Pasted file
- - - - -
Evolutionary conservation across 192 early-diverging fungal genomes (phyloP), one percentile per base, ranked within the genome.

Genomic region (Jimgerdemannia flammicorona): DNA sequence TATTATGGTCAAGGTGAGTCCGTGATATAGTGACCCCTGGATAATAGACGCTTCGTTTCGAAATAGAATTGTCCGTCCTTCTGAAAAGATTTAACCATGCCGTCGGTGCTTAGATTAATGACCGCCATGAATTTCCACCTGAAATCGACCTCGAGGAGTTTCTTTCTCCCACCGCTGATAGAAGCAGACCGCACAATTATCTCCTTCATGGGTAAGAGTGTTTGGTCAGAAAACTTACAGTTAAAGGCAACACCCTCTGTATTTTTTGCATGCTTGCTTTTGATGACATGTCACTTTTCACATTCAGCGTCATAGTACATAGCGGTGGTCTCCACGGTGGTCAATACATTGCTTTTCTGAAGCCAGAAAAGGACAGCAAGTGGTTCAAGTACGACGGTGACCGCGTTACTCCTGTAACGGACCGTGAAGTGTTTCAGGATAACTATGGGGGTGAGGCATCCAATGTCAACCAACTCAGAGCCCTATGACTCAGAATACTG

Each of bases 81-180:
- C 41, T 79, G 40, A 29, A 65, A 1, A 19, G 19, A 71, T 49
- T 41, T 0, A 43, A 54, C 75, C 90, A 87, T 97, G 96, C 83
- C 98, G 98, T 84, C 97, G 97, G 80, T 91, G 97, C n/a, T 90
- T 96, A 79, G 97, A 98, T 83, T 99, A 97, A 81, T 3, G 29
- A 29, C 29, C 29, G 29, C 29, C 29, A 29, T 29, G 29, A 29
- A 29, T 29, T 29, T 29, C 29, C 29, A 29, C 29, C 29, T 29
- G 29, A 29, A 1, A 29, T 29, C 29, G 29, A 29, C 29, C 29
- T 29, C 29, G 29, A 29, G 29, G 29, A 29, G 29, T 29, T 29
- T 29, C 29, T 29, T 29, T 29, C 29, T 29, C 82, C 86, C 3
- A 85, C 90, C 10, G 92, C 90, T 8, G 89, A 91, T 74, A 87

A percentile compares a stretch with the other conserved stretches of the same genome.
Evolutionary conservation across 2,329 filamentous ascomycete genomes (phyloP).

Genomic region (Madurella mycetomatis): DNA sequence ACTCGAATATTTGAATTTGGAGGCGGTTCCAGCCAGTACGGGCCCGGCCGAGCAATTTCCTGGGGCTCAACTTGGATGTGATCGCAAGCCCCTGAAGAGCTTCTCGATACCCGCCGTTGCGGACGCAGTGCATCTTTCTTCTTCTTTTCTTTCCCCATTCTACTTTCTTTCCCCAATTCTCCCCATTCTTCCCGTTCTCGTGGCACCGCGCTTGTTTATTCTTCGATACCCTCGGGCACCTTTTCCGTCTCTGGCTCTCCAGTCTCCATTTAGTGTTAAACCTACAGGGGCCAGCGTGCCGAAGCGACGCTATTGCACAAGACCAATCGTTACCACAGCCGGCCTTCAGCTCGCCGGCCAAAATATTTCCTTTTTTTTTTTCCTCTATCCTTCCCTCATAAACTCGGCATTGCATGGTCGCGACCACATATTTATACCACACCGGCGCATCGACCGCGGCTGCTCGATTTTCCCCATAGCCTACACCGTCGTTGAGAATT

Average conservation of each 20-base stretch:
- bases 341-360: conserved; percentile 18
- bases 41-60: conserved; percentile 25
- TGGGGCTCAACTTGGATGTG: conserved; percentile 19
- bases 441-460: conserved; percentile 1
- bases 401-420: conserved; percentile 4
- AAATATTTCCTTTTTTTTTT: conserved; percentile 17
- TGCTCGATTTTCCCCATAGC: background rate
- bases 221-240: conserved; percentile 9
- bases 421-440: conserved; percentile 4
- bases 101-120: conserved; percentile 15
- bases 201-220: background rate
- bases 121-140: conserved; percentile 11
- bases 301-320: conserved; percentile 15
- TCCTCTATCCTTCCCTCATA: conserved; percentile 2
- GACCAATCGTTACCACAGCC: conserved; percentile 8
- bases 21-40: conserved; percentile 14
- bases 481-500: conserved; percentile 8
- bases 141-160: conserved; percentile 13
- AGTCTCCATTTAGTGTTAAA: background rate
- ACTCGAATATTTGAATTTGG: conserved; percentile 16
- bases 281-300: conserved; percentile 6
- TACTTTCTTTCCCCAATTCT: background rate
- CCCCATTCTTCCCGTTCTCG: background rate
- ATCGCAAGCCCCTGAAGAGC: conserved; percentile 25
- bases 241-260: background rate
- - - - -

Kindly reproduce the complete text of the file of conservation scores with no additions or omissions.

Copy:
Evolutionary conservation across 192 early-diverging fungal genomes (phyloP), one percentile per base, ranked within the genome.

Genomic region (Jimgerdemannia flammicorona): DNA sequence TATTATGGTCAAGGTGAGTCCGTGATATAGTGACCCCTGGATAATAGACGCTTCGTTTCGAAATAGAATTGTCCGTCCTTCTGAAAAGATTTAACCATGCCGTCGGTGCTTAGATTAATGACCGCCATGAATTTCCACCTGAAATCGACCTCGAGGAGTTTCTTTCTCCCACCGCTGATAGAAGCAGACCGCACAATTATCTCCTTCATGGGTAAGAGTGTTTGGTCAGAAAACTTACAGTTAAAGGCAACACCCTCTGTATTTTTTGCATGCTTGCTTTTGATGACATGTCACTTTTCACATTCAGCGTCATAGTACATAGCGGTGGTCTCCACGGTGGTCAATACATTGCTTTTCTGAAGCCAGAAAAGGACAGCAAGTGGTTCAAGTACGACGGTGACCGCGTTACTCCTGTAACGGACCGTGAAGTGTTTCAGGATAACTATGGGGGTGAGGCATCCAATGTCAACCAACTCAGAGCCCTATGACTCAGAATACTG

Each of bases 81-180:
- C 41, T 79, G 40, A 29, A 65, A 1, A 19, G 19, A 71, T 49
- T 41, T 0, A 43, A 54, C 75, C 90, A 87, T 97, G 96, C 83
- C 98, G 98, T 84, C 97, G 97, G 80, T 91, G 97, C n/a, T 90
- T 96, A 79, G 97, A 98, T 83, T 99, A 97, A 81, T 3, G 29
- A 29, C 29, C 29, G 29, C 29, C 29, A 29, T 29, G 29, A 29
- A 29, T 29, T 29, T 29, C 29, C 29, A 29, C 29, C 29, T 29
- G 29, A 29, A 1, A 29, T 29, C 29, G 29, A 29, C 29, C 29
- T 29, C 29, G 29, A 29, G 29, G 29, A 29, G 29, T 29, T 29
- T 29, C 29, T 29, T 29, T 29, C 29, T 29, C 82, C 86, C 3
- A 85, C 90, C 10, G 92, C 90, T 8, G 89, A 91, T 74, A 87

A percentile compares a stretch with the other conserved stretches of the same genome.
Evolutionary conservation across 2,329 filamentous ascomycete genomes (phyloP).

Genomic region (Madurella mycetomatis): DNA sequence ACTCGAATATTTGAATTTGGAGGCGGTTCCAGCCAGTACGGGCCCGGCCGAGCAATTTCCTGGGGCTCAACTTGGATGTGATCGCAAGCCCCTGAAGAGCTTCTCGATACCCGCCGTTGCGGACGCAGTGCATCTTTCTTCTTCTTTTCTTTCCCCATTCTACTTTCTTTCCCCAATTCTCCCCATTCTTCCCGTTCTCGTGGCACCGCGCTTGTTTATTCTTCGATACCCTCGGGCACCTTTTCCGTCTCTGGCTCTCCAGTCTCCATTTAGTGTTAAACCTACAGGGGCCAGCGTGCCGAAGCGACGCTATTGCACAAGACCAATCGTTACCACAGCCGGCCTTCAGCTCGCCGGCCAAAATATTTCCTTTTTTTTTTTCCTCTATCCTTCCCTCATAAACTCGGCATTGCATGGTCGCGACCACATATTTATACCACACCGGCGCATCGACCGCGGCTGCTCGATTTTCCCCATAGCCTACACCGTCGTTGAGAATT

Average conservation of each 20-base stretch:
- bases 341-360: conserved; percentile 18
- bases 41-60: conserved; percentile 25
- TGGGGCTCAACTTGGATGTG: conserved; percentile 19
- bases 441-460: conserved; percentile 1
- bases 401-420: conserved; percentile 4
- AAATATTTCCTTTTTTTTTT: conserved; percentile 17
- TGCTCGATTTTCCCCATAGC: background rate
- bases 221-240: conserved; percentile 9
- bases 421-440: conserved; percentile 4
- bases 101-120: conserved; percentile 15
- bases 201-220: background rate
- bases 121-140: conserved; percentile 11
- bases 301-320: conserved; percentile 15
- TCCTCTATCCTTCCCTCATA: conserved; percentile 2
- GACCAATCGTTACCACAGCC: conserved; percentile 8
- bases 21-40: conserved; percentile 14
- bases 481-500: conserved; percentile 8
- bases 141-160: conserved; percentile 13
- AGTCTCCATTTAGTGTTAAA: background rate
- ACTCGAATATTTGAATTTGG: conserved; percentile 16
- bases 281-300: conserved; percentile 6
- TACTTTCTTTCCCCAATTCT: background rate
- CCCCATTCTTCCCGTTCTCG: background rate
- ATCGCAAGCCCCTGAAGAGC: conserved; percentile 25
- bases 241-260: background rate